There were also "defensive" writers/readers who critique on a personal basis (critiquing you rather than your work) and somehow take it very personally if your feedback of their work has the slightest criticism. I found those are best avoided, if possible; you must always remember to keep it professional and non-personal. Otherwise, don't pay much attention to what they say. That's another thing: Only accept the feedback that resonates with you and your vision. But then if you're not going to accept everyone's opinion and/or feedback, then what is the point? And sometimes out of a whole group, only one or two get what you want to say and provide helpful comments (worst case scenario being none).

One thing that usually left me puzzled was why I, or any other writer, needed validation from others, judging our writing, seemingly to help or even offer support. The need for validation from an outside source is terribly wrong on so many levels, writing-wise, or life-wise. I think if you write for yourself, awaiting no validation, this is much better for you and your book. That is what I firmly believe now. And when you're happy and satisfied with your first/final draft, then you can have a few people you trust and who are familiar with your writing provide comments and feedback. This makes much more sense to me.

There are even more scenarios in work shops: Some people may attack you or act strangely around you, be tactless, rude or clueless, especially if they're intimidated by your writing or you, or if others - particularly tutors - praise your writing... and may resort to saying stupid or laughable things, to annoy you or make you feel less confident about your writing/work. You'll meet jealousy; people who say one thing and something else behind your back, or pretend to be friends, but don't want you in the spotlight. I didn't even know about that; but when I shared the topic with a writer friend of mine, I realized it could and does happen. Apparently some people act like the more writers they eliminate from the "competition",  the more chances they have in getting published. Some people may not even mind losing you... if that means getting published. Sad; but it's a sad, sad world we live in.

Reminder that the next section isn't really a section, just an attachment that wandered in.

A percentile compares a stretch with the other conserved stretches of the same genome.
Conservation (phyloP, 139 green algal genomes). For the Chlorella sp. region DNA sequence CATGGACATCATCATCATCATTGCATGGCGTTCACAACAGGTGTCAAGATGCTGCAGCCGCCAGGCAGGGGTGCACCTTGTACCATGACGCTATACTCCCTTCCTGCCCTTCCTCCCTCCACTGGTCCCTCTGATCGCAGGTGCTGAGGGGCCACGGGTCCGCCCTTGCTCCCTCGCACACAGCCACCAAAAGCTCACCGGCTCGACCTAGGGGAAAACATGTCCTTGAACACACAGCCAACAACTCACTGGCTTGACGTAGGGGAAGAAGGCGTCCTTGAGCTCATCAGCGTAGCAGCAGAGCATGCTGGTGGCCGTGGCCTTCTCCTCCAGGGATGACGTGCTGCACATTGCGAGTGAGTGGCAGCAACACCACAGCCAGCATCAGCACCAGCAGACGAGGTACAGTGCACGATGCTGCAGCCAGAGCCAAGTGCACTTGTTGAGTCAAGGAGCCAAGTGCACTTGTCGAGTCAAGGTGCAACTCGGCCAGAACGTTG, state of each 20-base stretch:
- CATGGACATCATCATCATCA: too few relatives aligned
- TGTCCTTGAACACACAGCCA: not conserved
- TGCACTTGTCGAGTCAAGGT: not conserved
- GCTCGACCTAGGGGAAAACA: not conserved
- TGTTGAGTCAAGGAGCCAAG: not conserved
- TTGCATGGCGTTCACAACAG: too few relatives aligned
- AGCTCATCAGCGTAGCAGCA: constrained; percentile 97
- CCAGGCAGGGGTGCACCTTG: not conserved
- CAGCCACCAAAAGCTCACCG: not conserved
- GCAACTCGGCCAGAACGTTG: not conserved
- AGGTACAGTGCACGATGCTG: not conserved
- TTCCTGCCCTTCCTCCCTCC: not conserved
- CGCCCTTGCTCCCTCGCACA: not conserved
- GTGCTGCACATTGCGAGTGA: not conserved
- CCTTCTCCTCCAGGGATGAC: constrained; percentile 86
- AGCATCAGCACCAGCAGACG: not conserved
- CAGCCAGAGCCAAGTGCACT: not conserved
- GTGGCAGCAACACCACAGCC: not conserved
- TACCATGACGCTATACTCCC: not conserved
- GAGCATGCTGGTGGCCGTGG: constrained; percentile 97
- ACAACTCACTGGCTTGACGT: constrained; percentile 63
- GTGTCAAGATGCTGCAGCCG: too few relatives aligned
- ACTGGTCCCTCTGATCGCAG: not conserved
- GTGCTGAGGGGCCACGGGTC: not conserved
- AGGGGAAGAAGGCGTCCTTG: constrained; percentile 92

You'll learn to get over it. You'll be told writers need to have thick skin... even when you do. Anyway...

Feel free to agree or disagree with me; like I said, this post is meant to inspire me when I read it again later, and hopefully those who agree with me.

For instance, nowadays there are one or two people I currently reach out to (one of them in the publishing field, like myself). I trust them and know they are honest and want my best; that's crucial.  They don't provide much criticism, but rather gentle non-intrusive after-thoughts... gentle ones, and it leaves me inspired. That's what I want for now.

A first draft is like a recipe; you're still working on it, adding the right ingredients, substituting mild for hot chilli, and perhaps cumin for curry. You won't definitely know for sure until you put it in the oven, adjust the heat and wait for some time. Let it cool... then taste it. You may add more - or less - ingredients next time. Or you may leave it as it is. It's YOUR recipe. You can't allow others to taste your cooking/baking until it's done AND you're absolutely satisfied with it. And remember, others have different taste buds from yours. BUT if you're happy with it, don't change it for anyone else. Remember that.

So, back to what I was saying: I wrote and wrote... based on others' feedback, some of them professional writers and got amazing feedback. Several agents I met were very interested.

But something did not feel right.

I let the novel "simmer"; I decided to leave it alone, untouched... while catching up on my ever-growing to-read  list (reading inspires me to write... always) and a few books on writing - which indeed helped.

I decided to read my novel-in-progress again a couple of months later. Yes, I waited that long.